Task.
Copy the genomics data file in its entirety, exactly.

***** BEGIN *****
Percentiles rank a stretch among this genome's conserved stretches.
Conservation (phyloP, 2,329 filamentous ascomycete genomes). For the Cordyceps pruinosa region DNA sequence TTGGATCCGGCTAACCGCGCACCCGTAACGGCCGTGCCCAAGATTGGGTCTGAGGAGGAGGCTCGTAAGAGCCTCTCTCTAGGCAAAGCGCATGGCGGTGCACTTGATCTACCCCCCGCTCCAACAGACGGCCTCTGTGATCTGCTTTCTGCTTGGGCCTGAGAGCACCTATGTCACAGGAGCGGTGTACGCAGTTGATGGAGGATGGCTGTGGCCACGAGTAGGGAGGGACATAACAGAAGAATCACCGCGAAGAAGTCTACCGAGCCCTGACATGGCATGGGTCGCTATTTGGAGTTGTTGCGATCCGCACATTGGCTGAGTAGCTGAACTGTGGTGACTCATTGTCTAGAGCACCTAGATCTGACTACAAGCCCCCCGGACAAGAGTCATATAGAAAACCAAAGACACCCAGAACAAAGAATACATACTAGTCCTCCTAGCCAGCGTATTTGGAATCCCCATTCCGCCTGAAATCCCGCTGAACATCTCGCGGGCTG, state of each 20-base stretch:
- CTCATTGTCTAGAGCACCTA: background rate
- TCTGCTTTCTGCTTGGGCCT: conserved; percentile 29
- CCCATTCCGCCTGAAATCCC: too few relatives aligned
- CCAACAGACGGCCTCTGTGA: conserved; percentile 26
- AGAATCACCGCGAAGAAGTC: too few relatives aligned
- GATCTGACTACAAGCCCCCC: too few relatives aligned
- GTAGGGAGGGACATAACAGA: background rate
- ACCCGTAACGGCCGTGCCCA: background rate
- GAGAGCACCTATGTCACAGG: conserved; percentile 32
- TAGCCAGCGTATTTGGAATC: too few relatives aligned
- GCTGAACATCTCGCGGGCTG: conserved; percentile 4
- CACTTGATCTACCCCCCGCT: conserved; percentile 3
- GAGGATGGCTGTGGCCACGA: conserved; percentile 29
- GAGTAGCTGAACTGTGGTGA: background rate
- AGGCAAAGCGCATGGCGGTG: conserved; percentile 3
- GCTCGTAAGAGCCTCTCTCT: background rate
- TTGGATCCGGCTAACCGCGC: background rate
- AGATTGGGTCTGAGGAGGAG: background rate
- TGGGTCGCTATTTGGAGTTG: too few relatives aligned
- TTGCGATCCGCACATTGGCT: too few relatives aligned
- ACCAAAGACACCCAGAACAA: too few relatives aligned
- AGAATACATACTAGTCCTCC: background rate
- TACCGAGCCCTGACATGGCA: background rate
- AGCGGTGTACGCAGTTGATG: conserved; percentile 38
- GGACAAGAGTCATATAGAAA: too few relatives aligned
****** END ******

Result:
Percentiles rank a stretch among this genome's conserved stretches.
Conservation (phyloP, 2,329 filamentous ascomycete genomes). For the Cordyceps pruinosa region DNA sequence TTGGATCCGGCTAACCGCGCACCCGTAACGGCCGTGCCCAAGATTGGGTCTGAGGAGGAGGCTCGTAAGAGCCTCTCTCTAGGCAAAGCGCATGGCGGTGCACTTGATCTACCCCCCGCTCCAACAGACGGCCTCTGTGATCTGCTTTCTGCTTGGGCCTGAGAGCACCTATGTCACAGGAGCGGTGTACGCAGTTGATGGAGGATGGCTGTGGCCACGAGTAGGGAGGGACATAACAGAAGAATCACCGCGAAGAAGTCTACCGAGCCCTGACATGGCATGGGTCGCTATTTGGAGTTGTTGCGATCCGCACATTGGCTGAGTAGCTGAACTGTGGTGACTCATTGTCTAGAGCACCTAGATCTGACTACAAGCCCCCCGGACAAGAGTCATATAGAAAACCAAAGACACCCAGAACAAAGAATACATACTAGTCCTCCTAGCCAGCGTATTTGGAATCCCCATTCCGCCTGAAATCCCGCTGAACATCTCGCGGGCTG, state of each 20-base stretch:
- CTCATTGTCTAGAGCACCTA: background rate
- TCTGCTTTCTGCTTGGGCCT: conserved; percentile 29
- CCCATTCCGCCTGAAATCCC: too few relatives aligned
- CCAACAGACGGCCTCTGTGA: conserved; percentile 26
- AGAATCACCGCGAAGAAGTC: too few relatives aligned
- GATCTGACTACAAGCCCCCC: too few relatives aligned
- GTAGGGAGGGACATAACAGA: background rate
- ACCCGTAACGGCCGTGCCCA: background rate
- GAGAGCACCTATGTCACAGG: conserved; percentile 32
- TAGCCAGCGTATTTGGAATC: too few relatives aligned
- GCTGAACATCTCGCGGGCTG: conserved; percentile 4
- CACTTGATCTACCCCCCGCT: conserved; percentile 3
- GAGGATGGCTGTGGCCACGA: conserved; percentile 29
- GAGTAGCTGAACTGTGGTGA: background rate
- AGGCAAAGCGCATGGCGGTG: conserved; percentile 3
- GCTCGTAAGAGCCTCTCTCT: background rate
- TTGGATCCGGCTAACCGCGC: background rate
- AGATTGGGTCTGAGGAGGAG: background rate
- TGGGTCGCTATTTGGAGTTG: too few relatives aligned
- TTGCGATCCGCACATTGGCT: too few relatives aligned
- ACCAAAGACACCCAGAACAA: too few relatives aligned
- AGAATACATACTAGTCCTCC: background rate
- TACCGAGCCCTGACATGGCA: background rate
- AGCGGTGTACGCAGTTGATG: conserved; percentile 38
- GGACAAGAGTCATATAGAAA: too few relatives aligned